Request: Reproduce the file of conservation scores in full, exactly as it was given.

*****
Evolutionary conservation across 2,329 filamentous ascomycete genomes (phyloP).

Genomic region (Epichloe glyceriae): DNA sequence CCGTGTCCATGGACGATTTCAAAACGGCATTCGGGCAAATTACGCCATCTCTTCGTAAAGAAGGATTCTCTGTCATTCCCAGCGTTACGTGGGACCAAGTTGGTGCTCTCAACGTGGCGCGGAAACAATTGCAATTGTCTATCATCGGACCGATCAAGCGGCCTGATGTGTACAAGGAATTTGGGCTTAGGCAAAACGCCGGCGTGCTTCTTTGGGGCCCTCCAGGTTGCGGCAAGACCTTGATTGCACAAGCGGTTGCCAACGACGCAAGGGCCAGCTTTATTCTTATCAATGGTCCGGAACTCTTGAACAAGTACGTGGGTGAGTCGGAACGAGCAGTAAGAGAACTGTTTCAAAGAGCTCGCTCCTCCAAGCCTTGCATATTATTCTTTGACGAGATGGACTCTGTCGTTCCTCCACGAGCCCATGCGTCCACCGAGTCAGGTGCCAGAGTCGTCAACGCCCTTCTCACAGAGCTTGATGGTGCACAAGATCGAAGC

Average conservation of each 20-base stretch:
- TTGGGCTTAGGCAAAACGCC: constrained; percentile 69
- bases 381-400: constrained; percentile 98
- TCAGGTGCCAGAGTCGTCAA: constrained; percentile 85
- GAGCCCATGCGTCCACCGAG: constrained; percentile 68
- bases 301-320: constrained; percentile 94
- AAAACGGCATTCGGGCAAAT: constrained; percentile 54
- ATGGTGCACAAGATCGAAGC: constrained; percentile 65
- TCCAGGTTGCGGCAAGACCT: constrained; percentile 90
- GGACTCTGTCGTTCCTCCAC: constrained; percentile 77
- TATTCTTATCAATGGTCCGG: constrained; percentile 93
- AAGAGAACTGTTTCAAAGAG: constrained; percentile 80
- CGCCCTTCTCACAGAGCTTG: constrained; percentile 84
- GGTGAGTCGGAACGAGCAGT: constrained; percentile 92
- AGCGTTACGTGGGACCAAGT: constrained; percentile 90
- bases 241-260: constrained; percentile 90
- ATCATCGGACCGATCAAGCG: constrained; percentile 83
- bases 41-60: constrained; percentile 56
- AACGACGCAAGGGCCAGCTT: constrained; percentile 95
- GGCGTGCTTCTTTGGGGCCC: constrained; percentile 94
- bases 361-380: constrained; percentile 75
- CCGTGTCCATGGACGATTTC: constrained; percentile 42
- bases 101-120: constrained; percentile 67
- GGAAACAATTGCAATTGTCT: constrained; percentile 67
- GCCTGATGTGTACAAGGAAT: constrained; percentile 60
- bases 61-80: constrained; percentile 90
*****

Evolutionary conservation across 2,329 filamentous ascomycete genomes (phyloP).

Genomic region (Epichloe glyceriae): DNA sequence CCGTGTCCATGGACGATTTCAAAACGGCATTCGGGCAAATTACGCCATCTCTTCGTAAAGAAGGATTCTCTGTCATTCCCAGCGTTACGTGGGACCAAGTTGGTGCTCTCAACGTGGCGCGGAAACAATTGCAATTGTCTATCATCGGACCGATCAAGCGGCCTGATGTGTACAAGGAATTTGGGCTTAGGCAAAACGCCGGCGTGCTTCTTTGGGGCCCTCCAGGTTGCGGCAAGACCTTGATTGCACAAGCGGTTGCCAACGACGCAAGGGCCAGCTTTATTCTTATCAATGGTCCGGAACTCTTGAACAAGTACGTGGGTGAGTCGGAACGAGCAGTAAGAGAACTGTTTCAAAGAGCTCGCTCCTCCAAGCCTTGCATATTATTCTTTGACGAGATGGACTCTGTCGTTCCTCCACGAGCCCATGCGTCCACCGAGTCAGGTGCCAGAGTCGTCAACGCCCTTCTCACAGAGCTTGATGGTGCACAAGATCGAAGC

Average conservation of each 20-base stretch:
- TTGGGCTTAGGCAAAACGCC: constrained; percentile 69
- bases 381-400: constrained; percentile 98
- TCAGGTGCCAGAGTCGTCAA: constrained; percentile 85
- GAGCCCATGCGTCCACCGAG: constrained; percentile 68
- bases 301-320: constrained; percentile 94
- AAAACGGCATTCGGGCAAAT: constrained; percentile 54
- ATGGTGCACAAGATCGAAGC: constrained; percentile 65
- TCCAGGTTGCGGCAAGACCT: constrained; percentile 90
- GGACTCTGTCGTTCCTCCAC: constrained; percentile 77
- TATTCTTATCAATGGTCCGG: constrained; percentile 93
- AAGAGAACTGTTTCAAAGAG: constrained; percentile 80
- CGCCCTTCTCACAGAGCTTG: constrained; percentile 84
- GGTGAGTCGGAACGAGCAGT: constrained; percentile 92
- AGCGTTACGTGGGACCAAGT: constrained; percentile 90
- bases 241-260: constrained; percentile 90
- ATCATCGGACCGATCAAGCG: constrained; percentile 83
- bases 41-60: constrained; percentile 56
- AACGACGCAAGGGCCAGCTT: constrained; percentile 95
- GGCGTGCTTCTTTGGGGCCC: constrained; percentile 94
- bases 361-380: constrained; percentile 75
- CCGTGTCCATGGACGATTTC: constrained; percentile 42
- bases 101-120: constrained; percentile 67
- GGAAACAATTGCAATTGTCT: constrained; percentile 67
- GCCTGATGTGTACAAGGAAT: constrained; percentile 60
- bases 61-80: constrained; percentile 90